New approaches for the neuroimaging of gene expression
- 1The Russell H. Morgan Department of Radiology and Radiological Science, Johns Hopkins University School of Medicine, Baltimore, MD, USA
- 2Cellular Imaging Section and Vascular Biology Program, Institute for Cell Engineering, The Johns Hopkins University School of Medicine, Baltimore, MD, USA
- 3F. M. Kirby Research Center for Functional Brain Imaging, Kennedy Krieger Institute, Baltimore, MD, USA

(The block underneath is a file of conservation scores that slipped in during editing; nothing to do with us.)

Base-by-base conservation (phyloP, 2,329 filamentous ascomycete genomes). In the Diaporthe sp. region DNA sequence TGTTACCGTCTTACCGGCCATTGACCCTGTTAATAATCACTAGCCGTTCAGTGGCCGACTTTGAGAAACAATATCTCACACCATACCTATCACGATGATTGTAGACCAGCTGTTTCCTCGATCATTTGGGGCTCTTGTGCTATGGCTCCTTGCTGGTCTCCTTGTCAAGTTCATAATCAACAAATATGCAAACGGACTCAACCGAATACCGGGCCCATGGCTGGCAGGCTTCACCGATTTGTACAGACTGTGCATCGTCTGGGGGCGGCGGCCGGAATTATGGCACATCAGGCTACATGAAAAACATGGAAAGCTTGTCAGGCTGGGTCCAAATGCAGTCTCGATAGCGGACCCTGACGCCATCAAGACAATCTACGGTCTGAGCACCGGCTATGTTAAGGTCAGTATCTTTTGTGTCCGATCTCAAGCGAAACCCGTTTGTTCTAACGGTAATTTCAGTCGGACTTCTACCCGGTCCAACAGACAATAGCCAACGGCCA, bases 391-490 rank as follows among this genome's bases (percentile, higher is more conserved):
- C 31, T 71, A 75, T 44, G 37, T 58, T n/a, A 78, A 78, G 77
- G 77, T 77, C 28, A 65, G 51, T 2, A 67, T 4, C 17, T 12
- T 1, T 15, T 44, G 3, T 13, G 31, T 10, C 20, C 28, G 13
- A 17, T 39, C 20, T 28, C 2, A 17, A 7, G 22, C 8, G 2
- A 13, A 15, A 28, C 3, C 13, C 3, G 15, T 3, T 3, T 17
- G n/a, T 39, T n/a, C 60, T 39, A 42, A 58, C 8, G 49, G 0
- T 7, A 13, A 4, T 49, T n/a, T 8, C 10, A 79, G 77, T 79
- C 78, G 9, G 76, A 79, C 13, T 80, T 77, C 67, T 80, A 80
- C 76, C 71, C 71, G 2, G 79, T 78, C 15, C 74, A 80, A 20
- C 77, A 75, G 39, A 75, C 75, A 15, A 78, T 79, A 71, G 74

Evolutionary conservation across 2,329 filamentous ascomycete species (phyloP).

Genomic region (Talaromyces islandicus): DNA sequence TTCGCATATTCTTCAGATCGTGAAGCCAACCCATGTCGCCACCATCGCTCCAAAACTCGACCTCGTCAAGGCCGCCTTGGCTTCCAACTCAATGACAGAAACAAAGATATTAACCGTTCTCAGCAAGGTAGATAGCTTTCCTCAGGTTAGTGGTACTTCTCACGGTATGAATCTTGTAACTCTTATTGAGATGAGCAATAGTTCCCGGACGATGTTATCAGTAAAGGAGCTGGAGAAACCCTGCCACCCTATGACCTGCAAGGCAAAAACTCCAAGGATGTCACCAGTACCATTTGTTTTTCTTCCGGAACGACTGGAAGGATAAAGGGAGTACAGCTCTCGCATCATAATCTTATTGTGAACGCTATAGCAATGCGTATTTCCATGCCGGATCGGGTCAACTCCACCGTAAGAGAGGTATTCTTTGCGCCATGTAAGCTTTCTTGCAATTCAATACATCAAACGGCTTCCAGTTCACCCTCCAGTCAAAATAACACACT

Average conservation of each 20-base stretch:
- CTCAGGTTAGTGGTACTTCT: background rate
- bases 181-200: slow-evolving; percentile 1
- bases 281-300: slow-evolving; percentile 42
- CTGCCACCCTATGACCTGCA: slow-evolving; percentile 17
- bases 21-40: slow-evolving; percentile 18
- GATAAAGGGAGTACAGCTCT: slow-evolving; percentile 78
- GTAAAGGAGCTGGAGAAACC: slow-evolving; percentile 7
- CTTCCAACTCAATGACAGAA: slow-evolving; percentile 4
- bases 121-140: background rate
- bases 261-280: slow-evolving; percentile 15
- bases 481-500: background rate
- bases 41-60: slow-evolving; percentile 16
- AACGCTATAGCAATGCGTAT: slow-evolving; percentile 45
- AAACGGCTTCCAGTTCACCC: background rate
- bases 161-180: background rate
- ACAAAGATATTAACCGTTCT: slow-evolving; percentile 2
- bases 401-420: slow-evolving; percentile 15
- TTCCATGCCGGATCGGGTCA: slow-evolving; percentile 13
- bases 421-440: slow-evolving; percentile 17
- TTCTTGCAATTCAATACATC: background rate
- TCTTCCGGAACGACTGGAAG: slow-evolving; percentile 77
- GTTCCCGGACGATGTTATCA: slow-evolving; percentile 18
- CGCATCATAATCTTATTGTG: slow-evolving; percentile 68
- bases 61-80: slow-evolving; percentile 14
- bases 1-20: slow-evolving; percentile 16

With more than 20,000 genes in the human genome now identified and a similar number of genes in the rat and mouse genome known (Gibbs et al., 2004), elucidating their function has become a major challenge. An important contribution to understanding genetic pathways was made by the development of reporter genes. A reporter gene is a gene whose product can be readily detected and either fused to the gene of interest or cloned instead of that particular gene. Optical reporter genes are the most commonly used and widely developed. Throughout the years, multiple genes have been cloned from a variety of organisms that emit light via bioluminescence or fluorescence, in multiple distinguishable wavelengths. An emerging new class of reporter genes encode for proteins with an affinity for radioisotopes or positron emitter probes. These receptors, transporters, or enzymes can provide quantitative images upon administration of suitable radiolabeled probes (Serganova et al., 2007). Magnetic resonance imaging (MRI) reporter genes are unique among all the reporter genes used with the various imaging modalities, since they can provide information about gene expression that can be co-registered with soft tissue anatomical and functional information (Gilad et al., 2007b). A key feature of reporters for MRI (and other non-invasive imaging techniques) is that they enable serial temporal imaging within the same subject. This is particularly useful for studying dynamic processes, for example, the migration of stem cells and progenitors, neuronal plasticity, the mechanisms of development and adaptation, disease progression, and response to trauma or illness, all of which require serial imaging of the same individual over time.